Salient: Victoria University Students' Paper. Vol. 28, No. 7. 1965.
For many weeks American academic circles have been the scene of much discontent: the focus of this discontent has been current United States policy in South Vietnam.
The United States' role in the Dominican Republic has added further fuel to the heated dialogue between the academics and the Administration.
A week ago this dialogue took a new turn: a debate broadcast over national radio networks took place. Opponents and proponents of the current Vietnam policy, primarily drawn from within Academia confronted each other.
To place the following report in perspective two prefatory comments are necessary: firstly, the academic world, both professors and students, is divided on the rightness or otherwise of current USA policy—it could also be noted that neither supporters nor opponents of the Johnson Line are in internal unilateral agreement.
Secondly, the Johnson policy has been to treat with disdain most of its critics: in many cases members of the government, notably Secretary Dean Rusk, have resorted to the familiar labels of "unpatriotic attitudes" or even less appropriate comments to damn its critics before the American public.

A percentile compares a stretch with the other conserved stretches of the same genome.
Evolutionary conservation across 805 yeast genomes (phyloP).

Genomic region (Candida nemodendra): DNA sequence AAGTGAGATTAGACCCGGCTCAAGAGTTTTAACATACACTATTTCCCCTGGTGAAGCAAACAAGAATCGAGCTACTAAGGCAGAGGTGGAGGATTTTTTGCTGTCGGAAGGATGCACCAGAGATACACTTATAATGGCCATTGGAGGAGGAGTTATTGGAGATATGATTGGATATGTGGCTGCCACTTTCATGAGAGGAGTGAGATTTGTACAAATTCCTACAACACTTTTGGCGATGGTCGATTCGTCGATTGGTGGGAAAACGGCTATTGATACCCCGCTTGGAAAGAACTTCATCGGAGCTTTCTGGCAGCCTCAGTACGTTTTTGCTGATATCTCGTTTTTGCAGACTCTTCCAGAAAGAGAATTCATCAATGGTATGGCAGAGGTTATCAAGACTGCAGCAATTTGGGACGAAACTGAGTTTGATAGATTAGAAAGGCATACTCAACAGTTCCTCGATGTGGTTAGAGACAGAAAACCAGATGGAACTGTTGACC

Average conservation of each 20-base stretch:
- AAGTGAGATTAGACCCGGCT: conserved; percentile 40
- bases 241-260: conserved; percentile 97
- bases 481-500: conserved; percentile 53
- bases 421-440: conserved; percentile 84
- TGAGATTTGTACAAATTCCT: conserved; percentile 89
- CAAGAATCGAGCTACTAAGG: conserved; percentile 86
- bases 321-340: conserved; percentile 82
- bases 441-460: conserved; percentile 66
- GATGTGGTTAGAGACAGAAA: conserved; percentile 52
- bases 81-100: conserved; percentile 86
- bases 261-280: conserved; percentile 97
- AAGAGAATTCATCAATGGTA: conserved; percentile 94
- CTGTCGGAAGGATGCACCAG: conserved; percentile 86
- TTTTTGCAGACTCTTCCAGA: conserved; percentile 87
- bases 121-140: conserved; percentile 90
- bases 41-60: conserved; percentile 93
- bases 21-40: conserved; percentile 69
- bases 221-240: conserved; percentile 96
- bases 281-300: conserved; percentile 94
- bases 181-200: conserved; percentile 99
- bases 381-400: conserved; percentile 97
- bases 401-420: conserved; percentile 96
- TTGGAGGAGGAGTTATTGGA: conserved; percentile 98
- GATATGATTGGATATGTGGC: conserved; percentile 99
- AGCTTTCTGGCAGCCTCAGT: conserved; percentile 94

In the following article I will try to present a distillation of the Debate: I have attempted to present all views as accurately and fairly as possible, for this reason personal comment will be kept to a minimum.
In order to preserve some continuity I have divided the comments into three: (i) Comments on Past Policy in South Vietnam: (ii) The Present Dilemma: (iii) The Lines of Resolution. Inevitably these somewhat artificial categories overlap.
A Vietnamese woman walks through the ruins of her village—burnt in the war. A South Vietnamese soldier stands behind her